Your example is from 2.4(b)(1) of the style manual for "Commission and Agency Documents and Materials". The New York Public Employment Relations Board is a state level version of the National Labor Relations Board (NLRB) that governs private sector management-union relations nationwide, for public employees in New York State. These boards have both ...


2

ANSWER: NO. THE US PRESIDENT CANNOT EXERCISE POWER VI TWITTER IT APPEARS THAT IT MUST BE PUBLISHED IN THE FEDERAL REGISTER TO BE OPERATIVE "The ability to make such orders is also based on express or implied Acts of Congress that delegate to the president some degree of discretionary power (delegated legislation)." Referencing Contrubis, below. https://en....


2

Systems like this risk crossing over into legal advice In almost all jurisdictions only lawyers can do this. If you keep your system as a simple automation of a paper process you should be fine but the minute it “translates the law texts into concrete instructions” you are giving legal advice. You can reproduce the law but only a lawyer can explain what it ...


2

The clause "assuming all of the above is permitted by statute" introduces an invalid assumption. "Permitted by the statute" is (a) a question of legal interpretation and (b) only a part of the "due process" question. In US law, "due process" means "follows the law". One source of law is the constitution (...


1

So, from a legal perspective, would faculty be prohibited or advised against communicating with a student if that student brought some type of allegation against them such as triggering their anxiety? I've seen this sort of thing play out before, not in an academic situation admittedly (it was a workplace) but the initial allegations were of a similar ...


1

Competent evidence is admissible under the relevant rules of evidence for the tribunal. Material evidence bears directly on a point that is in contention before the tribunal. Substantial evidence is compelling in deciding the point.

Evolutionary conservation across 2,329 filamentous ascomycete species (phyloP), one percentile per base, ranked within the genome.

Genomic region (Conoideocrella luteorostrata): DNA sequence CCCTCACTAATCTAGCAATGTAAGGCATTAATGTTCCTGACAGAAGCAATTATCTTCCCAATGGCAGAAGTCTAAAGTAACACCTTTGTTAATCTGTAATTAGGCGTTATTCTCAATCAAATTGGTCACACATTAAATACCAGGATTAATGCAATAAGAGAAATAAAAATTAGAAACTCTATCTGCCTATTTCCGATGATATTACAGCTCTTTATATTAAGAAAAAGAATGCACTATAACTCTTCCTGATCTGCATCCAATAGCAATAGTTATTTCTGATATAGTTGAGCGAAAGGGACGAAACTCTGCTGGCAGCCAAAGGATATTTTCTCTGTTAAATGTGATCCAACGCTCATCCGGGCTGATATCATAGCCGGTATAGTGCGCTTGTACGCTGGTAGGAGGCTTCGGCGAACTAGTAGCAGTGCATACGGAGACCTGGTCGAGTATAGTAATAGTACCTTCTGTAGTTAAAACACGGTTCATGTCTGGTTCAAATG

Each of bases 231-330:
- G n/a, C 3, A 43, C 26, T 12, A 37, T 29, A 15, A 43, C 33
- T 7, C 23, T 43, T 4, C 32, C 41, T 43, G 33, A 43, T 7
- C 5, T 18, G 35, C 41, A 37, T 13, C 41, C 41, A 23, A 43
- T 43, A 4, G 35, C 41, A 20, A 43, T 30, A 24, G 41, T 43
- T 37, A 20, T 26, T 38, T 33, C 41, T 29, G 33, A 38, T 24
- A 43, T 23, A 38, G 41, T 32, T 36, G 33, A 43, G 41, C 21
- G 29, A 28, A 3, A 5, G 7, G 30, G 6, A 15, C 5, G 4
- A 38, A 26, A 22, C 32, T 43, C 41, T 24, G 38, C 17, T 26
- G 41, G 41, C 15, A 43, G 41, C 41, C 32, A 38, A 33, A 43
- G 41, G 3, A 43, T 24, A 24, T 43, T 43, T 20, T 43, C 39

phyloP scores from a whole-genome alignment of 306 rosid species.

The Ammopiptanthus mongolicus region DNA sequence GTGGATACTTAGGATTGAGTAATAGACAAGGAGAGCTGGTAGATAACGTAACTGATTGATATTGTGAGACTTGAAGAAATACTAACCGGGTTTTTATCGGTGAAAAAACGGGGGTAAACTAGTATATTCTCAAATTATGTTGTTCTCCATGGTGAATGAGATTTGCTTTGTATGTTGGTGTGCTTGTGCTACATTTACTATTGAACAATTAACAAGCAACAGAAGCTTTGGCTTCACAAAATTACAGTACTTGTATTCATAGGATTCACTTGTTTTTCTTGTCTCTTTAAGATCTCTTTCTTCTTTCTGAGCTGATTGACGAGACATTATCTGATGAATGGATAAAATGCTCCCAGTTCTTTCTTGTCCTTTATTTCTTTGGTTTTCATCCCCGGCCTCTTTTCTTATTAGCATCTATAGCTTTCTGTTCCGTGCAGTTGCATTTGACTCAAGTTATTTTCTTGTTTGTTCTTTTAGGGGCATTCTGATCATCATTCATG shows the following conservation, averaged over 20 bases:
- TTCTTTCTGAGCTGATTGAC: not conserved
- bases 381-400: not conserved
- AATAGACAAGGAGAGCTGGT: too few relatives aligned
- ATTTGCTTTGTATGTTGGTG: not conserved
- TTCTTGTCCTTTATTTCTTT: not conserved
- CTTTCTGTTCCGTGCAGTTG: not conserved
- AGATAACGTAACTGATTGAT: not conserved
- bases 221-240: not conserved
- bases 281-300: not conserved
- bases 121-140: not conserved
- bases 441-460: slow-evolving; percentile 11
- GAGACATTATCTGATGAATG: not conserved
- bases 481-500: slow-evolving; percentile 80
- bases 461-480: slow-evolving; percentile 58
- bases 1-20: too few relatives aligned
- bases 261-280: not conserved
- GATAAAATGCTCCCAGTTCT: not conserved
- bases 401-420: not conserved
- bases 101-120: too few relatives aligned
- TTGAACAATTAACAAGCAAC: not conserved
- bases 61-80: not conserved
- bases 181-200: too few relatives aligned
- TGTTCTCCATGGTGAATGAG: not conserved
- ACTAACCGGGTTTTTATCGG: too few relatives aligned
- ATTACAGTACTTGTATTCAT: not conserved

1

The "Muslim Ban" wasn't a ban on specific nations that were problematic for vetting documents for immigration purposes. The initial list had seven nations that just happened to all be Muslim Majority nations, though there have been nations that have been added which are not (North Korea being on the list) and the initial placements on the list were ...


1

Does nulidad de pleno derecho cause effects ex tunc? Not necessarily. The ex tunc effects pursuant to a ruling that something is null and void ab origine depend on the nature of the underlying case. STC 54/2002, de 27 de febrero, is one instance where Spain's Constitutional Court struck a statutory provision as null and void but denied ex tunc effects. The ...


1

If you send a letter, you're entering into a contract with the respective postal operator. I'm not sure when the contract is entered into (it could be when you buy postage), but the contract should be deemed to be concluded at latest when the letter enters is dropped into the collection box. The relationship between a customer and a postal operator is ...


1

The Open Government Act of 2007 should trump the Rules of Civil Procedure. But, from a practical perspective, even if you are right, it would take high stakes indeed to make it economic to litigate a one day dispute in the event that the agency incorrectly calculates the deadline. The remedy for failing to comply with FOIA is ordinarily to bring a lawsuit ...


1

International agreements provide that most countries (foreign) will enforce other countries' civil judgements (domestic) unless the domestic law is repugnant to the foreign law. A U.K. court would probably enforce the Thai judgement providing it was satisfied that Thai due process had been followed and that the process was not repugnant to U.K. law.


1

Colorado has what is called a "gift ban" which is a prohibition against giving anything of value to any state or local public official as a gift, whether or not there is any attempt to influence the official in his official capacity (subject to certain exceptions, for example, for family members giving normal family gifts). The threshold for a gift to ...


1

Many states prohibit revealing the identity of a minor in a proceeding, and you indicate that you would also do so. Otherwise, they are public records and there is generally no prohibition on disclosing them.


1

Yes, it could, and folks around the new Trump administration are just barely more than a week after the election citing the internment camps as precedent in support of actions against Muslims in the United States. Supreme Court justices may be even be appointed and confirmed in advance of any challenge to a modern version of such an order, so they're on the ...